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Defector's story

Defector-restaurateur seeks to promote better understanding of modern North Korea in the South

Kim Ji Seung  |  2017-09-06 17:15

There are now 30,000 North Korean defectors living in South Korea, but some are finding it difficult to adjust to life in the South. Despite the challenges, many are hoping that their efforts, driven by a sense of responsibility to set a positive 'preview of unification,' will help set the stage for a future unified Korean peninsula.

"Hamhung is famous for its potatoes. If you have a bowl of naengmyeon (Korean cold noodles) made of chewy potato starch noodles and sweet and sour sauce, you will feel refreshed during the hot summer days," said Park Jung Ae, a defector originally from Hamhung who specializes in this dish at her restaurant in South Korea.  

The Hamheung dish is renowned for its chewy noodles and heavy meat broth, and is a popular summer choice said to revitalize body and soul during the hottest days of summer. Park Jung Ae's restaurant, Ryukyongok, is located near Inha University in Incheon and reportedly has long lines of people eager to try the dish in the hot weather. The eatery, which claims to have reproduced the unique flavor of Hamhung noodles, offers a new dish to South Koreans, and a taste of home for North Korean defectors. It has been noted that a number of separated families who have family members in North Korea often visit the place. 

Unlike standard Korean noodles made of buckwheat flour, Hamung cold noodles are characterized by transparent and thin cotton noodles, which are chewy because they are made from potato starch. Unlike South Korean spicy noodles, Hamhung cold noodles must first be mixed with chili sauce, which is then poured on with the meat broth. Pollack sashimi is added as a garnish on the noodles mixed with the red pepper sauce, before the noodles are ready for eating.

Park, who defected from North Korea in 2006, has been operating restaurants selling traditional Hamheung food for more than 10 years in Seoul. Park credits the skills learned from her mother and grandmother as the reason for her success. After being advised to use the words 'original,' or 'the first' in the name of her restaurant, she received support from power bloggers and gourmet celebrities, and was able to overcome social prejudices toward traditional North Korean food.

She faced many challenges while opening the restaurant, but was eventually selected as a beneficiary of a support project from the Seoul metropolitan council for social enterprises run by North Korean defectors in 2007. The beneficiaries of the program receive financial support amounting to 80% of the estimated annual income. Park, who previously operated a Hamhung sundae (Korean blood sausage) restaurant, seized the opportunity. After thorough preparation, she received outstanding scores for creativity, management style, and feasibility, and was able to open Ryukyongok. As all of her employees are from Hamhung, her restaurant has been certified as a social enterprise for alleviating the employment needs of North Korean defectors.

"If Hamhung cold noodles are attractive to the citizens of both Koreas, I can dream of running a franchise business after reunification. Because I am a third generation restaurant owner following my mother and grandmother, I hope to expand the business by adding further franchises in Seoul," Park said.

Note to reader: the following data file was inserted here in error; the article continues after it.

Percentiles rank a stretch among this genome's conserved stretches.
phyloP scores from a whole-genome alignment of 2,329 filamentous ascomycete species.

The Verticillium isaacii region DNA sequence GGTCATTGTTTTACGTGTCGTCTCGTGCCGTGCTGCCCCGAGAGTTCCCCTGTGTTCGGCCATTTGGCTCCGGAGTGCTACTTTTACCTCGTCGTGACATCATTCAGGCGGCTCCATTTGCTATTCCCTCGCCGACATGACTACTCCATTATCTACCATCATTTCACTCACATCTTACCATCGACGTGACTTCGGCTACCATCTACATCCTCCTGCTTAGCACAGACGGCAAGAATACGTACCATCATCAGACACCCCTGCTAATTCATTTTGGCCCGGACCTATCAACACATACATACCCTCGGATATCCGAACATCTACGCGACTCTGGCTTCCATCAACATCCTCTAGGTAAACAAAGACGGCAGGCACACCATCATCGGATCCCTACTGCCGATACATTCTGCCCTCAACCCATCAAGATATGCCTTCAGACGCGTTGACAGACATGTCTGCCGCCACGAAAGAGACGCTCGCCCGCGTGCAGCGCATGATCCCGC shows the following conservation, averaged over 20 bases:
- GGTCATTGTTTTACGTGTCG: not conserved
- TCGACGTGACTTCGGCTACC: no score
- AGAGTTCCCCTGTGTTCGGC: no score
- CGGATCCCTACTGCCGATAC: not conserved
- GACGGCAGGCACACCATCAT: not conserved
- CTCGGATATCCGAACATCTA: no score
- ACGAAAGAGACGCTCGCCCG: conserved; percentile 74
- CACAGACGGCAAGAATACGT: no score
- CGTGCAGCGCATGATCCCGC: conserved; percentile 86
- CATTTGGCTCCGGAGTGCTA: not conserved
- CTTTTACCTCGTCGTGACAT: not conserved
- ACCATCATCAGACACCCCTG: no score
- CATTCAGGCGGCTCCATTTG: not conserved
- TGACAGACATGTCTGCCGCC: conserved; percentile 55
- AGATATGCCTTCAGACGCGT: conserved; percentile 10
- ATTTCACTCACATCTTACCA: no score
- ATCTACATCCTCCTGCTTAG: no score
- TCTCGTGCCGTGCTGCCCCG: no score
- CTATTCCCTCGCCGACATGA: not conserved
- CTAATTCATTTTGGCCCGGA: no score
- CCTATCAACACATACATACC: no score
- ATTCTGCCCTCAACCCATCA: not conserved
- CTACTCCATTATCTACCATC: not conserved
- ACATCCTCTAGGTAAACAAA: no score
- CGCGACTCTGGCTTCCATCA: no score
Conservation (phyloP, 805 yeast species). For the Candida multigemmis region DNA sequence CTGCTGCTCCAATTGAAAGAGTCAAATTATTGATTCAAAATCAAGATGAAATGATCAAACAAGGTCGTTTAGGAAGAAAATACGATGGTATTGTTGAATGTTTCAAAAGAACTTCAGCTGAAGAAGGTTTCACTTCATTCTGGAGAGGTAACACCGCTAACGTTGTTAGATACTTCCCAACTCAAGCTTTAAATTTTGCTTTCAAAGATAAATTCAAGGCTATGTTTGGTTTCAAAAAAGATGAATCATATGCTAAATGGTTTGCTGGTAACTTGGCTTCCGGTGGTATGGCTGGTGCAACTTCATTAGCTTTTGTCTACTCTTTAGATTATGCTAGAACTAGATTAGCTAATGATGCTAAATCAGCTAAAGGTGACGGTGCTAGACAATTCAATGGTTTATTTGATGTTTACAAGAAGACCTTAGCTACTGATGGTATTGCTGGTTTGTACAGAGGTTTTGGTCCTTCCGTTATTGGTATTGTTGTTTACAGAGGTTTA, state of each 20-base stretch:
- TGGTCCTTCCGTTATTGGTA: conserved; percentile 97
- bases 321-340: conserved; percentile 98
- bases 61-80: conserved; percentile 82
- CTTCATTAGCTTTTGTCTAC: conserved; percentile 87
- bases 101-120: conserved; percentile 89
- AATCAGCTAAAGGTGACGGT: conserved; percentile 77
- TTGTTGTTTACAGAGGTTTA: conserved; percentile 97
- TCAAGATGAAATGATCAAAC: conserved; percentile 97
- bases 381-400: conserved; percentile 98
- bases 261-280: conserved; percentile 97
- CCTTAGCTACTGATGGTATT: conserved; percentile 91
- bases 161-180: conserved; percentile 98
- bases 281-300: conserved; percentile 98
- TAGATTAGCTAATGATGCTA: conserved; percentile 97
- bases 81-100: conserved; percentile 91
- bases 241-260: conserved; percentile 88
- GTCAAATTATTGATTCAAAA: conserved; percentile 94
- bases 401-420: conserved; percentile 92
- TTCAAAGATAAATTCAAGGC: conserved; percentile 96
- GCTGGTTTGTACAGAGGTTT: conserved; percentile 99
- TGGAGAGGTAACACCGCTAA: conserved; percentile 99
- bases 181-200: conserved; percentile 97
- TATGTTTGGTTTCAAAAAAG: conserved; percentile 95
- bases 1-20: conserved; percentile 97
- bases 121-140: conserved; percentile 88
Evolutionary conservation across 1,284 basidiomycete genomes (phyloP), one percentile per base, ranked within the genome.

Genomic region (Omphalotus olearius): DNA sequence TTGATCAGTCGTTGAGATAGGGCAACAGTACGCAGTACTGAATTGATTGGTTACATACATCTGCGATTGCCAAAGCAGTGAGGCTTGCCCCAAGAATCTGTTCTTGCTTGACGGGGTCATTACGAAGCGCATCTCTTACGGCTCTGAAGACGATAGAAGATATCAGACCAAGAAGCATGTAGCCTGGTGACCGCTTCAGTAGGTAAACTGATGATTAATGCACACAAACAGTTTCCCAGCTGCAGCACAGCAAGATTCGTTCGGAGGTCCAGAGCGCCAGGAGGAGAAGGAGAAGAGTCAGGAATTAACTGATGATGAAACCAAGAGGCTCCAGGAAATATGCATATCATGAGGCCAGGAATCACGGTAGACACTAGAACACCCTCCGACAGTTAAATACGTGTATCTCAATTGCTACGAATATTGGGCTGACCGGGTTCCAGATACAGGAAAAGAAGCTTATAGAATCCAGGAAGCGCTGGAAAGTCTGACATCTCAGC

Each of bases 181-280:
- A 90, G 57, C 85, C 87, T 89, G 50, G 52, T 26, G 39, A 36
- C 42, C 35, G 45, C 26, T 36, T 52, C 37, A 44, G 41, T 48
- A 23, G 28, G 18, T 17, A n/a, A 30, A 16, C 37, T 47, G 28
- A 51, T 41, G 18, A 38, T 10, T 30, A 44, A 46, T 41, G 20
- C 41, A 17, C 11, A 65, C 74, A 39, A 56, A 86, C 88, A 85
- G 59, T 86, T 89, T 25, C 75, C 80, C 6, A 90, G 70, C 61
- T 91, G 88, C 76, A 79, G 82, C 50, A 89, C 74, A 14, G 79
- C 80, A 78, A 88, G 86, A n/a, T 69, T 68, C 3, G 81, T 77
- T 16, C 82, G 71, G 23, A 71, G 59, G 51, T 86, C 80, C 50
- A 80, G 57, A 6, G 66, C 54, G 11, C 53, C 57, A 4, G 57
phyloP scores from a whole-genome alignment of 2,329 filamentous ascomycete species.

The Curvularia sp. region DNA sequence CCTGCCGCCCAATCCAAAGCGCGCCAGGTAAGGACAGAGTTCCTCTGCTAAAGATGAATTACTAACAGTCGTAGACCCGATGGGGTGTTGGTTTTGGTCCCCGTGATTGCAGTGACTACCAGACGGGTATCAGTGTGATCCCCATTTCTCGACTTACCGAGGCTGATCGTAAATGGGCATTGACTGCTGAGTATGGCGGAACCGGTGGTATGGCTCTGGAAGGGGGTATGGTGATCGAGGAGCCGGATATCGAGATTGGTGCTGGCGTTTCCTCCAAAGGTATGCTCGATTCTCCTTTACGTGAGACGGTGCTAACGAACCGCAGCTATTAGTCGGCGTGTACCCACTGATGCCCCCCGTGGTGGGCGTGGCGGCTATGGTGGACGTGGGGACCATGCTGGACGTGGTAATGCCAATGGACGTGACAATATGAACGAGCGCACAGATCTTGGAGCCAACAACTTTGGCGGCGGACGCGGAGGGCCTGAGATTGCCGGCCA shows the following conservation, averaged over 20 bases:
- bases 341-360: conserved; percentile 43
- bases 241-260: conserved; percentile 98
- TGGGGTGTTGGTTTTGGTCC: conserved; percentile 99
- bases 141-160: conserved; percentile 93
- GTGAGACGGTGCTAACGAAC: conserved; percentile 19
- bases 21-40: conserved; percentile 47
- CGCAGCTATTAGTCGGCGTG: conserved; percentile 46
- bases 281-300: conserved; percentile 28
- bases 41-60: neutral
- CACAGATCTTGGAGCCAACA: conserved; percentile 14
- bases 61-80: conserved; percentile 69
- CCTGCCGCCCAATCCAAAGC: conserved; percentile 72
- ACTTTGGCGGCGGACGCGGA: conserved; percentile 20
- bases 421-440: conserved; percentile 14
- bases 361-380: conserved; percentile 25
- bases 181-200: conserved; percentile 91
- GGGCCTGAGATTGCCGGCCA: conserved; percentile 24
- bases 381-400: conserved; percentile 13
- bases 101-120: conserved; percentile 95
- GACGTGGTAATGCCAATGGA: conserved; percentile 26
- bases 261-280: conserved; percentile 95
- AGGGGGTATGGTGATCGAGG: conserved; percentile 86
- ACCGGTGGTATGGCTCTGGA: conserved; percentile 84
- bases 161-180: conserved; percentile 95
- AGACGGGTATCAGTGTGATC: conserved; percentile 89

North Korean defectors seek understanding

Park says that South Korean citizens often have misunderstandings. Because the mass starvation of the North Korean people in the mid-1990s is widely known in South Korea, defectors entering South Korea at the time were naturally seen as hungry and poor people, and were mostly treated with pity. But Park argues that those circumstances are a thing of the past. She says that although it is true that there is a difference in income between the two Koreas, no one is starving to death in todays North Korea. She also adds that the general standards of life of the North Korean people has improved considerably, and it is not widely known that there are many wealthy people.

Park had many opportunities to interact with South Koreans while attending church in the early days of her settlement. Among those she met was an individual who showed great interest in North Korea and took good care of her. "One day, the person gave me clothing wrapped in a cloth package, saying, 'These are expensive clothes, wear them or discard them if you cannot accept them.' I tried my best not to misunderstand the gesture, knowing that South Korean people sometimes share things with close friends. But when I came home and saw the obviously used clothes like running shirts and underwear in the package, I felt offended because I only received them because I came from North Korea, even though I was grateful for her caring mind. Groundless pity for North Koreans can lead to unnecessary misunderstanding, so I want the people of South Korea to recognize this, she said.

Park is from North Koreas upper class and worked as a professor at a university in Pyongyang. Life in South Korea does not actually match up to her upbringing, as she spent 40 years of a privileged life in North Korea. However, she enjoys the freedom of life in South Korea, saying, "In North Korea, you dont have true freedom to study, nor the freedom not to study." In addition, she noted that volunteering in North Korea is unimaginable. She notes that even though North Korea espouses the superiority of socialism, sacrifice and volunteer work is for collective integration in North Korea, not for individual values. Park emphasized that this difference shows the maturity of South Korean society, and that she hopes North Korean defectors will learn more about this.

This article was written with the support of the Korea Press Foundation.
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